Franklin D. Roosevelt was elected president on the platform of "a New Deal

for the American people."

Roosevelt's jaunty self-confidence galvanized the nation. "The only thing

we have to fear is fear itself," he said at his inauguration. He followed

up these words with decisive action. Within three months -- the historic

"Hundred Days" -- Roosevelt had rushed through Congress a great number of

laws to help the economy recover. Such new agencies as the Civilian

Conservation Corps and the Works Progress Administration created millions

of jobs by undertaking the construction of roads, bridges, airports, parks,

and public buildings. Later the Social Security Act set up contributory old-

age and survivors' pensions.

Roosevelt's New Deal programs did not end the Depression. Although the

economy improved, full recovery had to await the defense buildup preceding

America's entry into World War II.


Again neutrality was the initial American response to the outbreak of war

in Europe in 1939. But the bombing of Pearl Harbor naval base in Hawaii by

the Japanese in December 1941 brought the United States into the war, first

against Japan and then against its allies, Germany and Italy.

American, British, and Soviet war planners agreed to concentrate on

defeating Germany first. British and American forces landed in North Africa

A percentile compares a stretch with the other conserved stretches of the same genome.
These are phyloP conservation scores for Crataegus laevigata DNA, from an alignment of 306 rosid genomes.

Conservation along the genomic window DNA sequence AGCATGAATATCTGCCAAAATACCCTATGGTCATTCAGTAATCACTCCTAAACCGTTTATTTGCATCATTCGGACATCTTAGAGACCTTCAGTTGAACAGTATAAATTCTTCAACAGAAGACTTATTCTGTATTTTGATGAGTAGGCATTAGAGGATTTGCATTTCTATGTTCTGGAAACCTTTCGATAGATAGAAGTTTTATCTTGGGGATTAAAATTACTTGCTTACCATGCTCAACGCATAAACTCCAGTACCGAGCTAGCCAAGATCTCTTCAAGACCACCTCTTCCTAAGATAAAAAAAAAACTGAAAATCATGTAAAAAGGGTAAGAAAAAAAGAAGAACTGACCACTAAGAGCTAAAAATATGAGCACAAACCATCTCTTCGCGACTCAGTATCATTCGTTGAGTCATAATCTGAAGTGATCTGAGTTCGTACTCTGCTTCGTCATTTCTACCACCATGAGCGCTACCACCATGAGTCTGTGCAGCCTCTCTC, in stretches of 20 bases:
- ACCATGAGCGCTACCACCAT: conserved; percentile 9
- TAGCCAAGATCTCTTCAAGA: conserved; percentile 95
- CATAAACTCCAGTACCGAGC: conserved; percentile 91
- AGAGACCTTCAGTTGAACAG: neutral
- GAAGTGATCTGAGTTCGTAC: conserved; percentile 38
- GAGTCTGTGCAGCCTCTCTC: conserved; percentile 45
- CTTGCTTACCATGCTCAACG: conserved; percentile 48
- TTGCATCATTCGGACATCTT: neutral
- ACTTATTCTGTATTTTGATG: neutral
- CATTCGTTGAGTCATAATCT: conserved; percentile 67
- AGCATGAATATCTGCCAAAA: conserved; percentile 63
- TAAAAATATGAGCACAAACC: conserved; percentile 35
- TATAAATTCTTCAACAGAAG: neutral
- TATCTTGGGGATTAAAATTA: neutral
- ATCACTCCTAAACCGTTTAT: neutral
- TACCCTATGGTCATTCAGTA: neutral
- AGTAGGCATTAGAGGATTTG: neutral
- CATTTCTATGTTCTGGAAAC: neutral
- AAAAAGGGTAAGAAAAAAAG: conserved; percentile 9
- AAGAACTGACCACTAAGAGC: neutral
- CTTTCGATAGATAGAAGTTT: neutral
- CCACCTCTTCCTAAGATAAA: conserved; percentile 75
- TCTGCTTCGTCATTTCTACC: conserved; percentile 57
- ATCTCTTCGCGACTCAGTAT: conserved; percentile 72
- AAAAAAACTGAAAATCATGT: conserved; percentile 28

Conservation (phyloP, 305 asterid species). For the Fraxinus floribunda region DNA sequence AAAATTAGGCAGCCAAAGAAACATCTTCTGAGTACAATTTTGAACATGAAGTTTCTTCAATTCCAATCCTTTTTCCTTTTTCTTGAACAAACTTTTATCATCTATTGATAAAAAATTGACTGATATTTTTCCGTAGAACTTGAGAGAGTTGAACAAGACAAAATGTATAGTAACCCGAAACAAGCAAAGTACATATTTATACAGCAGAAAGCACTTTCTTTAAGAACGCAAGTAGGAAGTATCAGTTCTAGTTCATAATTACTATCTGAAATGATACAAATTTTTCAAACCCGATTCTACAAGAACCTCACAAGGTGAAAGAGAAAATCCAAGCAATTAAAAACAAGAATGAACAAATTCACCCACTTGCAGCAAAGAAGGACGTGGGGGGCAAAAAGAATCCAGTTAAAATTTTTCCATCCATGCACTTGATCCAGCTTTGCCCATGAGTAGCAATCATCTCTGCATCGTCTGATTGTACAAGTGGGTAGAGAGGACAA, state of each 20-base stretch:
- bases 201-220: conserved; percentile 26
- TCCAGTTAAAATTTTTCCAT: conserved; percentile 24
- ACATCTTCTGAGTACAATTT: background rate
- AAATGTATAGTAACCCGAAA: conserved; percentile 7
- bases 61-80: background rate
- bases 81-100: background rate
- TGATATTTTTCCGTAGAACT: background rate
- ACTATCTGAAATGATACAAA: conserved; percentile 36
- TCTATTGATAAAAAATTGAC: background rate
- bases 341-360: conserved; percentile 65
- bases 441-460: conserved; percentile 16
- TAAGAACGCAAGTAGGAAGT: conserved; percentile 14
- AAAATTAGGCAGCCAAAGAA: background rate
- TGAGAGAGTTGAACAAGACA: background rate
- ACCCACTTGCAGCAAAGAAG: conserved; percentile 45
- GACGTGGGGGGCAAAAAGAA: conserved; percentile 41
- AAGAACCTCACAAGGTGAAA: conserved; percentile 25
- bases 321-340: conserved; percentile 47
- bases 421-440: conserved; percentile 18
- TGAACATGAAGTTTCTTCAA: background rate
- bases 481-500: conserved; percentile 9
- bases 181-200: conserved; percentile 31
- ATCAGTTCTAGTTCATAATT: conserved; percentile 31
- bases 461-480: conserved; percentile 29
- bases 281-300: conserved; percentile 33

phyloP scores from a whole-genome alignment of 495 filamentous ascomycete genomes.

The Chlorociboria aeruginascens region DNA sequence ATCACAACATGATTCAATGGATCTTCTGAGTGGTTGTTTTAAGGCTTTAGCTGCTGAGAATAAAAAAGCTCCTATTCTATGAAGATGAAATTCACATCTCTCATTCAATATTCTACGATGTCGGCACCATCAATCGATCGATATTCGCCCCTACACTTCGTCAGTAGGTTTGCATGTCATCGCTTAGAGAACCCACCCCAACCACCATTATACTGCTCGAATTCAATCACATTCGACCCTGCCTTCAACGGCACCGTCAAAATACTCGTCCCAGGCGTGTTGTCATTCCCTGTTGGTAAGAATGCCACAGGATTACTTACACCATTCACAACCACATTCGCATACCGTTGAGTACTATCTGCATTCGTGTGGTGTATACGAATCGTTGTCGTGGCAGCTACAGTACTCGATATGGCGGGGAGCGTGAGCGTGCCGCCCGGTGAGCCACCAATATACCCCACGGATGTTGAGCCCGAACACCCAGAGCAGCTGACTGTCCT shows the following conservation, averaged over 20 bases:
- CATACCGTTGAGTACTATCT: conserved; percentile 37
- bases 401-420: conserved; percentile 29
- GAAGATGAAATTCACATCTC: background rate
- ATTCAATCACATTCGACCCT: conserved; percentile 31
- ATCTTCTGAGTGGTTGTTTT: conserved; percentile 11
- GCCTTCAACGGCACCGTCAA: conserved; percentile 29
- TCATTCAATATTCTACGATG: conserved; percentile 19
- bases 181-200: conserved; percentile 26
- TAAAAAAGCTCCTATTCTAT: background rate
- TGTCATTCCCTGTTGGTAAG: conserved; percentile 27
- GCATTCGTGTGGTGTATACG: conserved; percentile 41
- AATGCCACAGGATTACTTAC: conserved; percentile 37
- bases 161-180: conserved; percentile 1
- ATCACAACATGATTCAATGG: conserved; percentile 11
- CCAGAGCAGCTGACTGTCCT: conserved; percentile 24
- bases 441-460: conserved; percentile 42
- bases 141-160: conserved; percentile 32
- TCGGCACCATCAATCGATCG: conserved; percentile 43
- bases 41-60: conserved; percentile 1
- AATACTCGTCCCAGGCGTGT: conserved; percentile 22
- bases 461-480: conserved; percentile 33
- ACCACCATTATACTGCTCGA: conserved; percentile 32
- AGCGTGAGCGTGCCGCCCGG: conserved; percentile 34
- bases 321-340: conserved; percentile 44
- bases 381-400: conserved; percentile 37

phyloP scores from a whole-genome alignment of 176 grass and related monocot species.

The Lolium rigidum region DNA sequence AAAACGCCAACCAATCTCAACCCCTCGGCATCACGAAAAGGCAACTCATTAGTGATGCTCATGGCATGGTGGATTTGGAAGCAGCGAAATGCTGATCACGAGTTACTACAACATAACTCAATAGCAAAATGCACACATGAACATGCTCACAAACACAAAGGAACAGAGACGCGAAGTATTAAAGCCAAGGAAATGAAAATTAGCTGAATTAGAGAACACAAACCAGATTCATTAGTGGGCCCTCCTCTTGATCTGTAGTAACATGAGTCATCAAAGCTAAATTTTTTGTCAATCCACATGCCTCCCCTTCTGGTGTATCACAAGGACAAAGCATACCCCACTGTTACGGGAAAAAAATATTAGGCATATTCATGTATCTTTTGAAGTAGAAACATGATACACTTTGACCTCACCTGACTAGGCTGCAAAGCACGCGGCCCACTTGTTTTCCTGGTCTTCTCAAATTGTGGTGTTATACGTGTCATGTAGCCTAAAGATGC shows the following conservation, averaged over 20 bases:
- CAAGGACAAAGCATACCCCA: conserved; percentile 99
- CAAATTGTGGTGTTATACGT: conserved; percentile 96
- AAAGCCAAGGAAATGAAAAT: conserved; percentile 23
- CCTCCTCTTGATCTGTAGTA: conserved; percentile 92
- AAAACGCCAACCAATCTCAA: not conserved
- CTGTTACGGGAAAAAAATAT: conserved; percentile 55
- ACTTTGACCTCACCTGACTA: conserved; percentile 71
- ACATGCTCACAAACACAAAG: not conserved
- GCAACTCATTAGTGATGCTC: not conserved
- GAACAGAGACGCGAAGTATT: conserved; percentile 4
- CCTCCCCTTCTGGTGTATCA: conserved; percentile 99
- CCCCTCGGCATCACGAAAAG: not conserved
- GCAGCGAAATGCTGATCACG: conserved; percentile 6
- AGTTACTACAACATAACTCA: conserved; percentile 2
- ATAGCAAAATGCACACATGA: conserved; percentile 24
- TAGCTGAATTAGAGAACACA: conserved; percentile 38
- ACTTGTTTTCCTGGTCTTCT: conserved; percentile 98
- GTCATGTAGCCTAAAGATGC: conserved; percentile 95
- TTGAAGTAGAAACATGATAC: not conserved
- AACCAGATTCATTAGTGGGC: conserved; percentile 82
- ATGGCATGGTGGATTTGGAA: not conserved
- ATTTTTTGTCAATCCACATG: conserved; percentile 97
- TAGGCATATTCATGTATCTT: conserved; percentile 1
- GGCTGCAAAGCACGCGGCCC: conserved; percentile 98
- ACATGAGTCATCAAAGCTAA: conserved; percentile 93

in November 1942, proceeded to Sicily and the Italian mainland in 1943, and

liberated Rome on June 4, 1944. Two days later -- D-Day -- Allied forces

landed in Normandy. Paris was liberated on August 24, and by September

American units had crossed the German border. The Germans finally

surrendered on May 5, 1945.

The war against Japan came to a swift end in August of 1945, when

President Harry Truman ordered the use of atomic bombs against the cities

of Hiroshima and Nagasaki. Nearly 200,000 civilians were killed. Although

the matter can still provoke heated discussion, the argument in favor of

dropping the bombs was that casualties on both sides would have been

greater if the Allies had been forced to invade Japan.


A new international congress, the United Nations, came into being after

the war, and this time the United States joined. Soon tensions developed

between the United States and its wartime ally the Soviet Union. Although

Soviet leader Joseph Stalin had promised to support free elections in all

the liberated nations of Europe, Soviet forces imposed Communist

dictatorships in eastern Europe. Germany became a divided country, with a

western zone under joint British, French, and American occupation and an

eastern zone under Soviet occupation. In the spring of 1948 the Soviets

sealed off West Berlin in an attempt to starve the isolated city into

submission. The western powers responded with a massive airlift of food and

fuel until the Soviets lifted the blockade in May 1949. A month earlier the